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3.1: Making Sense of the Different Generic Ways

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    Each of the six ways of being religious is a different, generic way of drawing near to ultimate realit)f'. Considered within a single religious tradition, they are different angles of approach to the same ultimate realit)f'. What the ways amount to concretely, however, is given only in terms of the system of symbols making up a particular religious tradition. By itself, each is an abstract sketch, a skeletal structure, apart from the flesh and blood of actual practice within a living tradition of religious life.

    The formulations offered herein are the product of a systematic effort to discover generic structures and differentiate them from what is specific to particular religious traditions and their systems of symbols. More specifically, these formulations are focused on generic structures in things people do in carrying on religious life rather than in what they believe. It is not that what they believe is unimportant, not at all. And what people believe about ultimate realityo will certainly influence and structure what they do. But what they believe is clearly connected with and a part of a specific system of symbols, which in turn is usually linked in a historical way with certain other specific systems of symbols, and is for that reason less likely to be something generic to human religiousness. So features have been systematically factored out of the formulations of each way of being religious that are specific to particular religious traditions and especially features deriving from specific convictions as to the nature of ultimate realityo. Such beliefs or convictions shall be called theologicalo convictions, whether they refer to ultimate realitj? in a theistic manner as God or Gods, or in a nontheistic manner as in the Buddhist concept of nirvarJa or the conceptions of the Dao in Confucianism and Daoism. At a later point we will discuss how specific theological convictions combine with any one way of being religious to produce quite different, distinctive expressions of that way of being religious in the different traditions. But in order to grasp the generic ways themselves, the categories employed need to be separated from theologicalo considerations. 1 To fail to keep these two things distinct is to commit a variety of what Alfred North Whitehead called "the fallacy of misplaced concreteness." 2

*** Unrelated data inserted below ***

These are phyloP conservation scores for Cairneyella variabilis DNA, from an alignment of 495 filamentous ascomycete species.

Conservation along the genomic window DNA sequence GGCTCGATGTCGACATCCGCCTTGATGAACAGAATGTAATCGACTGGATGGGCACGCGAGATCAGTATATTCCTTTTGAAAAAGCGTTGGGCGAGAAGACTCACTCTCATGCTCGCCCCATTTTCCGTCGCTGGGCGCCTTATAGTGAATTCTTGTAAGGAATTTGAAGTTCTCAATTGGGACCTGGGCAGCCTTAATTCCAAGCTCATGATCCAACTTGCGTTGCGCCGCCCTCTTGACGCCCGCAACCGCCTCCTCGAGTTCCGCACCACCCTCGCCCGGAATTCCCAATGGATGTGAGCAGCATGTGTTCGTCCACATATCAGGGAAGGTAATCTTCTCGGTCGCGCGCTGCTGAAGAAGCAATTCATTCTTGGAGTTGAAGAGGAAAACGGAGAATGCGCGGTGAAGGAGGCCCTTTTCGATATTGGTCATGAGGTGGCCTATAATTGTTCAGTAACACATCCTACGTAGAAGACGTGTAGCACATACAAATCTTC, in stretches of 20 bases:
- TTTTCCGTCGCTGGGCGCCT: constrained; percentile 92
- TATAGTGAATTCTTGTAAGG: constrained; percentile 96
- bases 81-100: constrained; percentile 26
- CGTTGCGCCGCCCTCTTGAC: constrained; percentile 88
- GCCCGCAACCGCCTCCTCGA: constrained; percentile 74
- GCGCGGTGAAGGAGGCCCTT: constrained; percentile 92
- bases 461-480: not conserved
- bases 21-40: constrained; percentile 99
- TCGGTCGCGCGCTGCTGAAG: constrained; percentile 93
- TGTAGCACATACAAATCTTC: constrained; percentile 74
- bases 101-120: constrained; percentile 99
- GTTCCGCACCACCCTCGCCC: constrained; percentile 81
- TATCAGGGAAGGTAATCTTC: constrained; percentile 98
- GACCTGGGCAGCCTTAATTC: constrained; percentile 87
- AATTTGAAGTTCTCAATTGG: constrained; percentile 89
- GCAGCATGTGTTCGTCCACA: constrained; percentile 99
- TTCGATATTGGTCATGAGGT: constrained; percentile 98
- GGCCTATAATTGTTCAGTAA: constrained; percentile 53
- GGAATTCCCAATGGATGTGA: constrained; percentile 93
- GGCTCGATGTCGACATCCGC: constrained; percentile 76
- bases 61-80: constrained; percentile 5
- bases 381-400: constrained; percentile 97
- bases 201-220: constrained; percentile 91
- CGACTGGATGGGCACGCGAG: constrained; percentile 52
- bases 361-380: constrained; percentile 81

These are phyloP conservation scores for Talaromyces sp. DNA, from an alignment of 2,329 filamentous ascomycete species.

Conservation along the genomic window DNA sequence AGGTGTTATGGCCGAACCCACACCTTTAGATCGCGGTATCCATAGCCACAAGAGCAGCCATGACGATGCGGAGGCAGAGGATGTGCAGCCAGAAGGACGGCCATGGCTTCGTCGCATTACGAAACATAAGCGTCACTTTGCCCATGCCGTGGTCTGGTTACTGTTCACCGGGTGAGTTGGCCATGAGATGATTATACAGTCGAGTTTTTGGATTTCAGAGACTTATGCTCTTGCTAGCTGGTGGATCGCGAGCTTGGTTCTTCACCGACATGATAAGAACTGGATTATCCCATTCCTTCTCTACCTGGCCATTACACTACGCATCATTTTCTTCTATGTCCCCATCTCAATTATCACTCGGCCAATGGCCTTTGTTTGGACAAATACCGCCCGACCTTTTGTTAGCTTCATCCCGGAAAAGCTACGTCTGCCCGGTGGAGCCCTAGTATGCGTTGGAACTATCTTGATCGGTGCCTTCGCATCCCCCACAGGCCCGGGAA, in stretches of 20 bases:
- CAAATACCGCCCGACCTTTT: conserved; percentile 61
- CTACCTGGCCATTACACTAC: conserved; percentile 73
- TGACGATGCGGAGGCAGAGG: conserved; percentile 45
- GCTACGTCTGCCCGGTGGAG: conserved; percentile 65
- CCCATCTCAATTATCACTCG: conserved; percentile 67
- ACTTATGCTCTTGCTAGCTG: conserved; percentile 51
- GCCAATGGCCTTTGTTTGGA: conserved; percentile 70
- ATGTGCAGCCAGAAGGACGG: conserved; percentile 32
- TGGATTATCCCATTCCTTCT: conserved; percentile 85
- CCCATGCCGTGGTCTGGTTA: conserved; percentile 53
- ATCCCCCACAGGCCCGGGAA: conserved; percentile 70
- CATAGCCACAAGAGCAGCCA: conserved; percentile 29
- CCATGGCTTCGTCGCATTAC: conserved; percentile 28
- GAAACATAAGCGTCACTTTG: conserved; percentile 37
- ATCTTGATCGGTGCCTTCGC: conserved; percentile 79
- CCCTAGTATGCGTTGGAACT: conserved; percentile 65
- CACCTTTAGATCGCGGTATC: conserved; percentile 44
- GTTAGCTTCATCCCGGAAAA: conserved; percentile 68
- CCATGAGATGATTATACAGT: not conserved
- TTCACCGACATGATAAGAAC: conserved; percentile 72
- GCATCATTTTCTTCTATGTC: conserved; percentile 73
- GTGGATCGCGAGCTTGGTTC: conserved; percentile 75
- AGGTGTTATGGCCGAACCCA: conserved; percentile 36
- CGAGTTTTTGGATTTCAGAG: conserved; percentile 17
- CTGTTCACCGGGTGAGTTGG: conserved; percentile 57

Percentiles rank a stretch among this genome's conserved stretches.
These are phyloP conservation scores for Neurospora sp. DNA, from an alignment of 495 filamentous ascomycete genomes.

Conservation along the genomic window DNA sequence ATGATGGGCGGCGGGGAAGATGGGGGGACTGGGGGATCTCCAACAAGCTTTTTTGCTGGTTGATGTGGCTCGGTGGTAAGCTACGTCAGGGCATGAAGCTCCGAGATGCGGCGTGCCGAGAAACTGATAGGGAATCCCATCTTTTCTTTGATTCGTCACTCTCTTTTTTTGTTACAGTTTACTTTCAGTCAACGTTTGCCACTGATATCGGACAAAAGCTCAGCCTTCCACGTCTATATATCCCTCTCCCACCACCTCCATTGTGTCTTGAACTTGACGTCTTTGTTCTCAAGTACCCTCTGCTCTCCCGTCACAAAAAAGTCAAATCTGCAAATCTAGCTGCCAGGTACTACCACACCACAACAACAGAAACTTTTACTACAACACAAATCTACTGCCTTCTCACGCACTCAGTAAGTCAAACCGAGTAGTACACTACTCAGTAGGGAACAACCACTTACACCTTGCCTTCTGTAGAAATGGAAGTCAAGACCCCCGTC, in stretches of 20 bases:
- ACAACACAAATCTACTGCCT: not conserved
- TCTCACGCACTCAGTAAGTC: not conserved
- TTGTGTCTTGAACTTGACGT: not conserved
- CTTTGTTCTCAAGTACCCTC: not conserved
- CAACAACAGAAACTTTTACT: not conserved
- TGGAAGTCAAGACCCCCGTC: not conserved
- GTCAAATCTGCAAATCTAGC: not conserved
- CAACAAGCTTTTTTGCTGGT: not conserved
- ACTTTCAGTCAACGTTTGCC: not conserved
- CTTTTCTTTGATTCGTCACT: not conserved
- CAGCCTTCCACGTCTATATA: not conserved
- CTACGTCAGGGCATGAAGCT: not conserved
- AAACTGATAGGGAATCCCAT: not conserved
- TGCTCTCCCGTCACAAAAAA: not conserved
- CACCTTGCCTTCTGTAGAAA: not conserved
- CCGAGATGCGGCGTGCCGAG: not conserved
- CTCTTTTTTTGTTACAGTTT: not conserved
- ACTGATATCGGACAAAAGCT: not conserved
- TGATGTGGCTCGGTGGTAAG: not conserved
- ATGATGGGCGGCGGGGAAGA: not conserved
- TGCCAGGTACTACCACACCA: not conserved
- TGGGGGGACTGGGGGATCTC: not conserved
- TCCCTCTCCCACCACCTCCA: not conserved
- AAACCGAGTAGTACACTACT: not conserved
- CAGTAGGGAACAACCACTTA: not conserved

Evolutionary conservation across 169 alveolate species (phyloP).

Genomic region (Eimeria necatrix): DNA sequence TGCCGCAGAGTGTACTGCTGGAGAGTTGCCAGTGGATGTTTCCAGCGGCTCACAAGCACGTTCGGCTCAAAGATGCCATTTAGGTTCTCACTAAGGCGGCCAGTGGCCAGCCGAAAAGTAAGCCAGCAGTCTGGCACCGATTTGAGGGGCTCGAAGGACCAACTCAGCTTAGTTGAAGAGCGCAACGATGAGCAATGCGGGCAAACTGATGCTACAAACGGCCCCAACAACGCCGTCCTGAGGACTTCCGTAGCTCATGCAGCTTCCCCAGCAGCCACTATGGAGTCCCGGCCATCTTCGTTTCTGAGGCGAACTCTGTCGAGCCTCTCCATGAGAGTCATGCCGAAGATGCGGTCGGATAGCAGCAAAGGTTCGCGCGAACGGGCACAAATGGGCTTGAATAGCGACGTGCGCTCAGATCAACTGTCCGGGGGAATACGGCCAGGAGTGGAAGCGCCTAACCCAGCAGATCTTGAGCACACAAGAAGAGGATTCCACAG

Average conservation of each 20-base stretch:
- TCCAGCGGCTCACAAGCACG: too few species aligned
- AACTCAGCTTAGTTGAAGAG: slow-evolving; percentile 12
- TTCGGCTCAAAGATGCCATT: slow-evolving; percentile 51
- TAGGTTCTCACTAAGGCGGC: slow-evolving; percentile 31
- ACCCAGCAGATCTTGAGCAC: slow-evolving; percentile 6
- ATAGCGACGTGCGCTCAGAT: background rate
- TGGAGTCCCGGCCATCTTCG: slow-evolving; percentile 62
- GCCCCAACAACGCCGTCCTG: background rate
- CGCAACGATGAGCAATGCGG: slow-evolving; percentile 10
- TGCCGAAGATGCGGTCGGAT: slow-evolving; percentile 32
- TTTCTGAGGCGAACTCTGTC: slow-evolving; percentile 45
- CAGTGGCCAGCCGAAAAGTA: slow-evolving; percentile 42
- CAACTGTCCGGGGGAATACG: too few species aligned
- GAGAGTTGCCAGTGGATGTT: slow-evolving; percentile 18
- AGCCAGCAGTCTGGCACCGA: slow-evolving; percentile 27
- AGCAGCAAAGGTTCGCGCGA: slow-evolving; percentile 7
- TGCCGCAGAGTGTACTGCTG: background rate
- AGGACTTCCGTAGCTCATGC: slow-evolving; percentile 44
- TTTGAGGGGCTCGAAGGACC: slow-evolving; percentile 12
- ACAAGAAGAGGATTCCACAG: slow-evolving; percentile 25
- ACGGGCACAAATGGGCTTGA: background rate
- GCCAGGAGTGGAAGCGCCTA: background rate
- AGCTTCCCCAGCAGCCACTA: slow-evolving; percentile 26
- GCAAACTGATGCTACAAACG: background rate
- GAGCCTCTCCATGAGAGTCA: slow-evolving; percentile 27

In seeking to comprehend what follows, readers should take care to give more weight to the description given than to associations that the name of the way may already seem to have. Not just any religious ritual amounts to the way of sacred rite; nor is any instance of religious devotion the way of devotion, nor any intellectual study of scripture and tradition the way of reasoned inquiry, and so forth. Elements of ritual, devotion, and study, for instance, may be found in connection with each of the six ways. So also some concern with right behavior, apparent "supernatural" phenomena, and meditation can occur with any of the ways. The simple presence of one of these elements or concerns does not distinguish one of the ways from the others. Only when they become a major focus and preoccupation of religious life-that is, a primary way ofgetting in touch with ultimate realityo -do they constitute an instance ofa way of being religious. So also, readers should endeavor not to confuse with the descriptions offered here notions of religious ritual, shamanism, mysticism, and so forth, derived from theoretical discussions of them by other scholars. Such notions may helpfully complement what is said here or they may simply confuse matters. Try using this occasion to attempt to think about the nature of these phenomena afresh from the perspective of their being generic patterns of religious life.